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The Gravedancers (2006)

  Tags: After Dark Films, Clare Kramer, Dominic Purcell, ghosts, haunting, Josie Maran, Mike Mendez, Tcheky Karyo, The Gravedancers

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Mike Mendez
96 minutes
Dominic Purcell, Josie Maran, Clare Kramer, Tcheky Karyo

Released to theaters as part of After Dark Films 8 Films to Die For horror fest, this movie probably wouldn't have been so widely seen aside from its eventual DVD release in '07. I've been following director Mike Mendez since viewing his first film Real Killers and The Convent back in 2000. Both films proved that a relatively unknown director could accomplish a lot with very little. The man knew how to successfully combine horror and action into one project and even though they may not be the best films, they sure were fun to watch.

After working on the Boogeyman II horror-docu compilation, he returns with The Gravedancers. Using a bigger budget than he's used to, Mike Mendez once again uses the same formula of action and horror to bring forth another entertaining movie-going experience. The film isn't the smartest in terms of scripts, but it does offer some slight originality by the way they depict their ghosts and how they decide to use three instead of just one spirit. Of course using more than one spirit has been done in the past, it's just refreshing to see it resurface among this recent wave of Asian-remake horror that generally revolves around the same kind of scares and ghosts.

The story follows three friends as they visit a friend's grave one night and in order to cope with the sudden death, they drink their sorrows away. After reciting some lines from a mysterious piece of paper that was left on one of the graves (which turned out to be some sort of scripture that unleashes the spirits) each of the drunkards ends up dancing on specific graves in what's secretly known as the "psycho section" due to the fact that the bodies buried there were of sadists and murders.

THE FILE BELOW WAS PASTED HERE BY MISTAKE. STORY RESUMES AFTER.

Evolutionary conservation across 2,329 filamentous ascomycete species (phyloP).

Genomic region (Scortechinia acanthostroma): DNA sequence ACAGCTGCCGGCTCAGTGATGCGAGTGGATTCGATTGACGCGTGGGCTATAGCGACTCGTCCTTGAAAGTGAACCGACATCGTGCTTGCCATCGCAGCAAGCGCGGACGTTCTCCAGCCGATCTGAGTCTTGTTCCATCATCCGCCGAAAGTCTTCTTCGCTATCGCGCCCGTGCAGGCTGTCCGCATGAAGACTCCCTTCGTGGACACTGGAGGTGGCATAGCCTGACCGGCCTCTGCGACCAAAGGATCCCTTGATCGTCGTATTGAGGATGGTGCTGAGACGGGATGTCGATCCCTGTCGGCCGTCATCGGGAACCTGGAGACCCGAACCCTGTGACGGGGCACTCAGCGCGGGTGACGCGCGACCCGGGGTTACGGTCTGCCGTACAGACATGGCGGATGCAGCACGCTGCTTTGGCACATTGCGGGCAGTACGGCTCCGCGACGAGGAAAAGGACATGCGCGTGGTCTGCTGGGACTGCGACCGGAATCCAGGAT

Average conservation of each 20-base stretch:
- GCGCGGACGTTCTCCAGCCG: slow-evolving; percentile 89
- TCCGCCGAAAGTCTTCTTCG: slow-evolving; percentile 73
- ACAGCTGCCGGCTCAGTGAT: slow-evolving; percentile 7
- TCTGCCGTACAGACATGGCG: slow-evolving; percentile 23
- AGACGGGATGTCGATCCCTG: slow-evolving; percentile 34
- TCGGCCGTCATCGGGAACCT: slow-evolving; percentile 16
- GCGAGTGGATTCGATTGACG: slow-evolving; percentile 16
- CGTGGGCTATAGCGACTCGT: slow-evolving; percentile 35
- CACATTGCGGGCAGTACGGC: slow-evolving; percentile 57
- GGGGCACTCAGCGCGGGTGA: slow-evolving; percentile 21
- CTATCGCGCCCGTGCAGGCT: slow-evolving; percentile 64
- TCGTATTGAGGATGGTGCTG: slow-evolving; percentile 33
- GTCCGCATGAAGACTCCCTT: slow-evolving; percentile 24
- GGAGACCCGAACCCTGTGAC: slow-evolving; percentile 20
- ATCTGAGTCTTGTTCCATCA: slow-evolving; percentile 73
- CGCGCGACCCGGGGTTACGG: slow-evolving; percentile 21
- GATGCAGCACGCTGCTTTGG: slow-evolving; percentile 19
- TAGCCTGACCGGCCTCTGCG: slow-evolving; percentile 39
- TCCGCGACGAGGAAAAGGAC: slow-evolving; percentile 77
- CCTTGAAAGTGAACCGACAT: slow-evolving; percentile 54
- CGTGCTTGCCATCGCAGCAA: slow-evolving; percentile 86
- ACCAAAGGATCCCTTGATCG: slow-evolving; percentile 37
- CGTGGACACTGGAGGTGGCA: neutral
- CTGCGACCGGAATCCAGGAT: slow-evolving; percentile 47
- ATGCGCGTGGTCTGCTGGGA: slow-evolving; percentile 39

What might have seemed like a good idea at the time turns out to be the demise for each of our characters, as the spirit on the grave that each person danced on comes after them and attempts to kill them in the same fashion as they did to their victims when they were still living. From the sadistic court judge, the jealous cold-hearted axe-wielding wife, and the young pyromaniac child, our leads are in over their heads. The friends recruit the aid of a couple parapsychologists in hopes of somehow finding a way to stop these evil spirits before it's too late.

Being a fan of Fox's Prison Break, it was nice to see actor Dominic Purcell as the lead and following another horror role after his appearance as the villain in Blade: Trinity. I personally didn't find any scenes of the movie scary, but a couple scenes were somewhat creepy due to how these spirits looked. I always thought the over-sized smiling mouth and wide-eyes was always a scary feature to be on anyone, and I always questioned why it was never used in horror films.

The pacing for the film is perfect -- never going too fast or too slow, and the story unfolds as it should. The movie really only begins to fall apart when it came down to the over-the-top climax. Why they chose to end it with a huge computer-generated extravaganza is beyond me, but it just ruined the tone of the film and just seemed to be an attempt to wrap things up. Regardless, the rest of the movie was a enjoyable experience for me, and I plan to add it to my DVD collection when it's released next year.

If you see this with an open mind and don't take it seriously then you'll probably end up enjoying it as much as I did. With creepy and original-looking ghosts, the movie stands above some of the recent crap we've seen delivered in mainstream horror. Check this out when you can, and after you do, try to forget its ridiculous and over-the-top climax.

Posted on June 15, 2010 - 1:23pm | FrighT MasteR